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Following the release of her new album, Exquisitely Hopeless, we got the chance to conduct a brief Q&A with Helene Greenwood.

How has the feedback been so far for Exquisitely Hopeless?

I’m happy people have started to be receptive to it. I like the way people are listening to it in so many different ways, and they are finding their own stories and interpretations.

Where did you get the idea to create Exquisitely Hopeless as an album where all the tracks come together to tell a story?

The first song I wrote was Flat Roof House. Some of the lyrics were inspired by the artist Pipolotti Rist and her installation Suburb Brain. The songs capture what it is like to live inside a house and also to dream about the world outside, and it started to make me think about ideas about feeling trapped inside and also about the need for freedom. I think these ideas are returned to through the album.

How, if at all, do you incorporate this storytelling with live performances?

I’m really interested in the way that singing is so close to speaking. So I do want it to sound that I am telling a story. I also hope the story can be delivered by the soundscapes in the accompaniment as I see the accompaniment a bit like a film score to enhance the journey of the story.

What inspired the unusual musical and vocal concepts in Exquisitely Hopeless?

It was really important for me that the sound world of each song captured a place or a scene. It would often be the sound of a particular instrument that would capture this. For ‘Dream Horses’ it was fun to experiment with an 80’s Oberheim synth that had been left in the damp for a number of years, it had such a quirky character. The chords started to have this whistling sound that you get when you blow up or deflate an inflatable toy. And it just started to conjure this whole eerie picture of children playing in the pool. They started to be haunted by these inflatable toys that start to take on a life of their own.

I really wanted to experiment with my vocals more than with my first album. I loved using reverb to create the effect of a chanting monks, or sometimes horror movie ghostly whisperings. I also really wanted to evoke this retro torch song style from the 50’s as I listen to a lot of Nina Simone. As I’ve started off as a composer, I never really thought of my self as a singer until the last 10 years. But in this album, I’ve loved being able to develop my voice further, exploring the range and the ability to almost speak through the lyrics.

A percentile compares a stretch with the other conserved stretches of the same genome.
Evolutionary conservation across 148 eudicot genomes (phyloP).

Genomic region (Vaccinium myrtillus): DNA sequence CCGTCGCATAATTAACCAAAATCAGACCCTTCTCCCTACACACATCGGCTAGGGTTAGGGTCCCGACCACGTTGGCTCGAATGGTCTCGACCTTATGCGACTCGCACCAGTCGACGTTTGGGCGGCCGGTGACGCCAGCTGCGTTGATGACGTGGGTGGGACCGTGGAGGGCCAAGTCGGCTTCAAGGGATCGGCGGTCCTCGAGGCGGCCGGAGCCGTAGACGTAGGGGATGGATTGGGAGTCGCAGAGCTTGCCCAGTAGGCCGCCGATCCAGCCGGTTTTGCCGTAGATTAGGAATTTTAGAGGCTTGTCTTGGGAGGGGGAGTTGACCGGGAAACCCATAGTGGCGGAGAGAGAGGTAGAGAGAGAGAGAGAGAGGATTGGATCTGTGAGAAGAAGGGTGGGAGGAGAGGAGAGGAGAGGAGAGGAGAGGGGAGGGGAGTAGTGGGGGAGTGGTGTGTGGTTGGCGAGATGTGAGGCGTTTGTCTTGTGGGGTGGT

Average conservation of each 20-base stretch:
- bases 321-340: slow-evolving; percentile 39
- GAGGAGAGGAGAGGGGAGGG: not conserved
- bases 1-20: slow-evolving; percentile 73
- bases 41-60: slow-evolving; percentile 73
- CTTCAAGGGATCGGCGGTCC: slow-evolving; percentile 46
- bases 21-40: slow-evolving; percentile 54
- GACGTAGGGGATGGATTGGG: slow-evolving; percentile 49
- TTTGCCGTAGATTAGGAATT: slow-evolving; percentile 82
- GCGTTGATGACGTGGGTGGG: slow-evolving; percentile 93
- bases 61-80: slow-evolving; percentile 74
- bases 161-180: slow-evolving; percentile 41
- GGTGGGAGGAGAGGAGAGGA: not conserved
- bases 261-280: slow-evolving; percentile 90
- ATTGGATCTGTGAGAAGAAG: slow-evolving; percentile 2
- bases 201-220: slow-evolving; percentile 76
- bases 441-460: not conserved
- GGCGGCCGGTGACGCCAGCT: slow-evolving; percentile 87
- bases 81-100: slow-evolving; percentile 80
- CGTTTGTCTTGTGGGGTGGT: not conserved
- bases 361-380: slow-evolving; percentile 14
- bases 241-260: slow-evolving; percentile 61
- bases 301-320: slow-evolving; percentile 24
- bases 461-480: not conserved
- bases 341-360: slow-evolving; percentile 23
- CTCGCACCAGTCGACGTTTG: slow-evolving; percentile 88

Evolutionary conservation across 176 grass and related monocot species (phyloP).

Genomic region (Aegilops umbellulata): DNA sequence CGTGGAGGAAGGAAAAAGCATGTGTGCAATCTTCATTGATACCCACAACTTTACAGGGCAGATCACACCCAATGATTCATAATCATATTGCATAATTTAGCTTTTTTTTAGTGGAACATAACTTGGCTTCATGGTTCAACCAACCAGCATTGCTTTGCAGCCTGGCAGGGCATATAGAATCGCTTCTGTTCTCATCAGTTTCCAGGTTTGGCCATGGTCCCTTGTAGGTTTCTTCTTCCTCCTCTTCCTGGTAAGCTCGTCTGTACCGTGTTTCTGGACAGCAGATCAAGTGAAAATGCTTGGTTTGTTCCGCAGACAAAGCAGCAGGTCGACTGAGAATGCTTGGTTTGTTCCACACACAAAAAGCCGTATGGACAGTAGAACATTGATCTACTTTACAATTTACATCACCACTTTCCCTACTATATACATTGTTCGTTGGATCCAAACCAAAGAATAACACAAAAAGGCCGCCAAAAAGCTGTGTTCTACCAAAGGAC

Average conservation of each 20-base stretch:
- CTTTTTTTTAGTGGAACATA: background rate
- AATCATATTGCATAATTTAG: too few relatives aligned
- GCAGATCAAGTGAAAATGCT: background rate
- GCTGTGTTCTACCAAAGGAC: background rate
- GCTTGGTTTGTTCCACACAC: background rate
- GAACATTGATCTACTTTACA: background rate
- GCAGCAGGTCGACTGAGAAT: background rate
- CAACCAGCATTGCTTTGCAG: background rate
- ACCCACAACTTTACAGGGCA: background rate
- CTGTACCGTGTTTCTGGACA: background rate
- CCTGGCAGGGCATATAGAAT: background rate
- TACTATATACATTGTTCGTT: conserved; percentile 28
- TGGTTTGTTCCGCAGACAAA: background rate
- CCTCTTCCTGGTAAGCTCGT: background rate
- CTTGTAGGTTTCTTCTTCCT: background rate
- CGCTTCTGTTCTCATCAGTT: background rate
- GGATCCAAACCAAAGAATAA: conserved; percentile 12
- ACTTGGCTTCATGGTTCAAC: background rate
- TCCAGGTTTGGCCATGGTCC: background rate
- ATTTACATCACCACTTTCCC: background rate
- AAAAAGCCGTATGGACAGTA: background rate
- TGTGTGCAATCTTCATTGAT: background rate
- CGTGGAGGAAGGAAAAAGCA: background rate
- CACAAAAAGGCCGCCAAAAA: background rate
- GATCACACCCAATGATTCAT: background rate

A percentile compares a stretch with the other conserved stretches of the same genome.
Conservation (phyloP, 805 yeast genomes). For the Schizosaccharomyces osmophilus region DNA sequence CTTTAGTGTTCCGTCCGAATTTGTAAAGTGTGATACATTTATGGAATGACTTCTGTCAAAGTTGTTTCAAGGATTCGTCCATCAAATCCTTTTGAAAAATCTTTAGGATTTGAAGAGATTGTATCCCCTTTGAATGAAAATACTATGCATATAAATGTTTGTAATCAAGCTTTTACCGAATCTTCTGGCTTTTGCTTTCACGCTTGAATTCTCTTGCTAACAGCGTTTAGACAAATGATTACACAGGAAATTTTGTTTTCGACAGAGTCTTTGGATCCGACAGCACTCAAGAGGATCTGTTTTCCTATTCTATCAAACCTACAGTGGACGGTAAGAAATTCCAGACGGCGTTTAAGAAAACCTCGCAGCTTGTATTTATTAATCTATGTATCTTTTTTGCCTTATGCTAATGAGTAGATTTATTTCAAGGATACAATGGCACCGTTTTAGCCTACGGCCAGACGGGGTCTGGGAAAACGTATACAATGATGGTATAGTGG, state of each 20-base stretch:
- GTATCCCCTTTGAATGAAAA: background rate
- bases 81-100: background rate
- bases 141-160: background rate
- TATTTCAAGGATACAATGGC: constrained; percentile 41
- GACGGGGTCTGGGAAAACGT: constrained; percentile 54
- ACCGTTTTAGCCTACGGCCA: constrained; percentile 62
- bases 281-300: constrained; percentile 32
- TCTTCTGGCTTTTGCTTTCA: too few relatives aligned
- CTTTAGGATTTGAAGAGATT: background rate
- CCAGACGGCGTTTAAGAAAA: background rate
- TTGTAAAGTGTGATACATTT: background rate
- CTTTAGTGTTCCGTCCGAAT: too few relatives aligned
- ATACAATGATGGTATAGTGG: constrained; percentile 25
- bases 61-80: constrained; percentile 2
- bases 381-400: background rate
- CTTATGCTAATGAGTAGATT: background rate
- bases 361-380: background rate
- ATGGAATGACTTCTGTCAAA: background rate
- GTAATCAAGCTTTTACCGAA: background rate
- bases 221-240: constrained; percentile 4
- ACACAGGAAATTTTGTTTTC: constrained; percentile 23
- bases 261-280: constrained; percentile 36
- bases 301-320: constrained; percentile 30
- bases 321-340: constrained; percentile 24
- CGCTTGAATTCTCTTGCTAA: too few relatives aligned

For the musical concepts, I really try and listen out for things that catch my attention; I’m a bit like a magpie! It might be a film soundtrack. I remember for ‘This Is The News Today’, I was listening to Japanese film soundtracks to inspire me to help set the scene as I imagine it’s set in Japan.

What feelings do you try to give rise to in the listener through your music?

This is a hard question! I definitely hope to invite the listener into my sound worlds. At the moment I am really want to achieve beautiful sounds and textures, although there are points in the album where the sounds get uglier and more chaotic. I really think I want to create a kind of space between the listener and the music so that they can discover some other emotions beneath the surface. I want them to find their own feelings and sensations about the music rather than it obviously being a love song of a song about jealousy.

What upcoming UK bands have you taken a particular liking to?

I went to a Cuushe gig at Birthdays in Dalston, and really liked Kidkanevil’s set before. He also works with her to create the beats. His set was so ambient and playful at the same time. I like some of the retro sounds in Wolf Alice and her performance at Glastonbury, watched from my living room, was amazing.

What’s your musical goal for 2017?

I’ve really enjoyed working on the live sound of the album and getting out and performing it. I want reach out to venues like Café Oto and The Vortex.

I’m creating some new ideas for my next project and have already imagined some of the artwork this morning!  I’ve also been chatting to a producer in the US and he has some ideas so about working together. There always feels plenty to be working on!


Check out the music video for Helene Greenwood’s ‘Dream Horses’ below!

To see what we thought of Helene Greenwood’s Exquisitely Hopeless album, read our review!

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